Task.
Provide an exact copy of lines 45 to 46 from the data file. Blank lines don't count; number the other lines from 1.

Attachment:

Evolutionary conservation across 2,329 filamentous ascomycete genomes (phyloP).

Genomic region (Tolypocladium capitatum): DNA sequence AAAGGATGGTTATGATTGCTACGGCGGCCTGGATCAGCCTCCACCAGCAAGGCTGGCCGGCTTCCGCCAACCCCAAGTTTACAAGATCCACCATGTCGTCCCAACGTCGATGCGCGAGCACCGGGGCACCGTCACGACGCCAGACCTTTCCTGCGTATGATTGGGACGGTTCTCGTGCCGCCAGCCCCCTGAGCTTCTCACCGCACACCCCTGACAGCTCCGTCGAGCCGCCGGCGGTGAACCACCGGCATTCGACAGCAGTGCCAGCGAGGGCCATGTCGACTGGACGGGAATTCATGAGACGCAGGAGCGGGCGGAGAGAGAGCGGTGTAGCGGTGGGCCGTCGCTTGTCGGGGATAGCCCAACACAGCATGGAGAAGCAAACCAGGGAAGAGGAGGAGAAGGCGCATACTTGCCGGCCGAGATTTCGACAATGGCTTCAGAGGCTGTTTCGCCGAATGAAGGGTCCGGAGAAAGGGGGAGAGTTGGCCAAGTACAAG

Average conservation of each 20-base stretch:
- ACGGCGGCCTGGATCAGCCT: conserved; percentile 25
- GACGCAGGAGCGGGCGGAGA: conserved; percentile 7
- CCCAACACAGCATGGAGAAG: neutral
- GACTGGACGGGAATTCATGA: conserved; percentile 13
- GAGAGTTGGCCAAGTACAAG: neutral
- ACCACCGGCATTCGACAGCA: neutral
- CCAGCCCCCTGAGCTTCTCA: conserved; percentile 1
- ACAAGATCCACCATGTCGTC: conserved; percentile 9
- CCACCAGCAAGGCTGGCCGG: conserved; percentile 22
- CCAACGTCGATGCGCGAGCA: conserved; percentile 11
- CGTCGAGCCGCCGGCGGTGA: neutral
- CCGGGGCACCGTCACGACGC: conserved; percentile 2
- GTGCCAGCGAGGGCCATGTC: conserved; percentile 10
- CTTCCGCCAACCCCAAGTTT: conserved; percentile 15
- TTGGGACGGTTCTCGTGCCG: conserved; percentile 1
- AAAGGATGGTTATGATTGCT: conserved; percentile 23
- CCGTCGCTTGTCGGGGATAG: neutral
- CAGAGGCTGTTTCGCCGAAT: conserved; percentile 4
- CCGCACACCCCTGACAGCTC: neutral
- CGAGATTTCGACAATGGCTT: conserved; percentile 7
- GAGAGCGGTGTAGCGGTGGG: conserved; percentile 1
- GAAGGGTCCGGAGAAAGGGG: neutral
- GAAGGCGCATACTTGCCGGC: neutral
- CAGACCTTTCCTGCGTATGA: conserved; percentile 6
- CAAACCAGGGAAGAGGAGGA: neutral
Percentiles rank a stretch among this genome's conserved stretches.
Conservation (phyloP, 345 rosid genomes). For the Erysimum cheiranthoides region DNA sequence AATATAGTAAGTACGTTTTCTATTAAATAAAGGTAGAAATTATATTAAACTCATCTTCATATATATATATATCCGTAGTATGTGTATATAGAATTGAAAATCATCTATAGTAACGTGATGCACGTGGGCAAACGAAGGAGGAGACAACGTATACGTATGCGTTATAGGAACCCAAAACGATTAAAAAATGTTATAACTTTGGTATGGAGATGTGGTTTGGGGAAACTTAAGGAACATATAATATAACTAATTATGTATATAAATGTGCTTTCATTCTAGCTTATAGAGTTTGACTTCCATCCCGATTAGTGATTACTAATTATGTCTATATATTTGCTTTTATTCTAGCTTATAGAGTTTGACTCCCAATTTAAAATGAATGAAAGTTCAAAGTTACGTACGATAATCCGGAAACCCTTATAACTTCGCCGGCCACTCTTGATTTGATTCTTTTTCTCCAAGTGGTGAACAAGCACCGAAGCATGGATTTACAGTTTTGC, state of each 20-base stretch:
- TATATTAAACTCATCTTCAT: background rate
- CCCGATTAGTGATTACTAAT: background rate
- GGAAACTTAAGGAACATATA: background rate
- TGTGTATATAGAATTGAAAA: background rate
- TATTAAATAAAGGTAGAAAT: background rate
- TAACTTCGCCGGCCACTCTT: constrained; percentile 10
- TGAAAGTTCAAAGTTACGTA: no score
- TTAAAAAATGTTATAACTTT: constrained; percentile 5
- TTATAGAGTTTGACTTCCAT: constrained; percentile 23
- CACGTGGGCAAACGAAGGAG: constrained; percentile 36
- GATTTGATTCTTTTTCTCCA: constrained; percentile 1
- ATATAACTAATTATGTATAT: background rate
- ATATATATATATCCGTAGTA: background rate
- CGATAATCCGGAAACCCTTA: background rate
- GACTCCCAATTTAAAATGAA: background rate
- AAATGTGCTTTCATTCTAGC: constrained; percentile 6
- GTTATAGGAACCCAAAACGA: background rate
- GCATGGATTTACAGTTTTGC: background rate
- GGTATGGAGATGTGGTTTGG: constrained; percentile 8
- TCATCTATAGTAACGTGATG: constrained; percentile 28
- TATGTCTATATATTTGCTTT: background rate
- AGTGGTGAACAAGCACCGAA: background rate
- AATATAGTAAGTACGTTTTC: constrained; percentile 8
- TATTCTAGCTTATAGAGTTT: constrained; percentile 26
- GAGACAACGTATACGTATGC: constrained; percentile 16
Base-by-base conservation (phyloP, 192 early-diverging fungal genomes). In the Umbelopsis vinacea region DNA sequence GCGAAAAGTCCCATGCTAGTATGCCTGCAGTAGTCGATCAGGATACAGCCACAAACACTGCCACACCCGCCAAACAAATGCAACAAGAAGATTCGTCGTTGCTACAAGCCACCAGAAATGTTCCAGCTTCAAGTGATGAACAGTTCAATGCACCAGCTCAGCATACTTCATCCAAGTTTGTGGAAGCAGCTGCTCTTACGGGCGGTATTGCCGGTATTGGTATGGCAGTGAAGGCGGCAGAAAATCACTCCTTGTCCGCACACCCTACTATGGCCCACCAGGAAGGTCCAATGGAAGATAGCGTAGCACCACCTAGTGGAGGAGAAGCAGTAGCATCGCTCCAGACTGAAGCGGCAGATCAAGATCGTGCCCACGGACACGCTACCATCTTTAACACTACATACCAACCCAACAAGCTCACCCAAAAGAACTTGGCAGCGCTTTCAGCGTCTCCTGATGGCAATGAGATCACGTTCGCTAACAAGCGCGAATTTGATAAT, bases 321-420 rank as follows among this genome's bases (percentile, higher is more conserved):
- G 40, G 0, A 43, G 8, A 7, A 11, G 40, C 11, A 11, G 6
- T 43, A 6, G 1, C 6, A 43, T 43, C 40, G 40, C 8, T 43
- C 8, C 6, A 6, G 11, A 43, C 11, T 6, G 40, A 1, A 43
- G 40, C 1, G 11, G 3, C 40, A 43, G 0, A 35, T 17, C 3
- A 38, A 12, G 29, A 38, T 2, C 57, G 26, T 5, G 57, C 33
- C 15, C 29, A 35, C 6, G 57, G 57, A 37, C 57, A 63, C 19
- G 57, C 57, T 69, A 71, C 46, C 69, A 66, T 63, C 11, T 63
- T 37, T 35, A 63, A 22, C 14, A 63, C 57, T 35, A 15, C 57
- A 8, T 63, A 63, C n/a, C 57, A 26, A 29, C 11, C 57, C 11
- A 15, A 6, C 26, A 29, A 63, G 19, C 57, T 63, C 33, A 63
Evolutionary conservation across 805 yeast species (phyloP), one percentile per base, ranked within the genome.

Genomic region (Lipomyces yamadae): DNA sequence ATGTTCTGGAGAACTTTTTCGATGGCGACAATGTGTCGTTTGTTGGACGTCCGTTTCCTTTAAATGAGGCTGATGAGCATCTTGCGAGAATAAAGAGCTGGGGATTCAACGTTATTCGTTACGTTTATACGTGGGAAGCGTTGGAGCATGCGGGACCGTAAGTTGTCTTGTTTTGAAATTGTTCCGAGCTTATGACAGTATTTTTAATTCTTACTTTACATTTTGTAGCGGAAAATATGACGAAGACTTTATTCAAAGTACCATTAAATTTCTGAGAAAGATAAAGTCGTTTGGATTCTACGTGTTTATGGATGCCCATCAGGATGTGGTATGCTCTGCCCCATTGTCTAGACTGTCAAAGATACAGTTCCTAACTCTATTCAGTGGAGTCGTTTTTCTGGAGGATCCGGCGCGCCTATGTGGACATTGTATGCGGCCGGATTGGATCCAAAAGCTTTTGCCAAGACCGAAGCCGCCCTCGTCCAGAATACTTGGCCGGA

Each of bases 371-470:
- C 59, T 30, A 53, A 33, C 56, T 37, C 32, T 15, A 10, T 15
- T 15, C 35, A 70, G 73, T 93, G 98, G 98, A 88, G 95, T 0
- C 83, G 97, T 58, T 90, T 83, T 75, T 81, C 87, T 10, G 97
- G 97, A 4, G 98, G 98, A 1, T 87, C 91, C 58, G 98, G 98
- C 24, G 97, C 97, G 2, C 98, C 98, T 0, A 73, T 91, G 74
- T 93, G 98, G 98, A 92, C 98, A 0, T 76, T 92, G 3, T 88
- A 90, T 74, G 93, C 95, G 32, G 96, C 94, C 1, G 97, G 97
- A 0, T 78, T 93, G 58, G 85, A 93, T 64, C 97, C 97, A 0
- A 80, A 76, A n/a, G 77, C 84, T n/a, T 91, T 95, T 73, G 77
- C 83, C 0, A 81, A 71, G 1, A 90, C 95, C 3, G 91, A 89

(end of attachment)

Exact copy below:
- GACTCCCAATTTAAAATGAA: background rate
- AAATGTGCTTTCATTCTAGC: constrained; percentile 6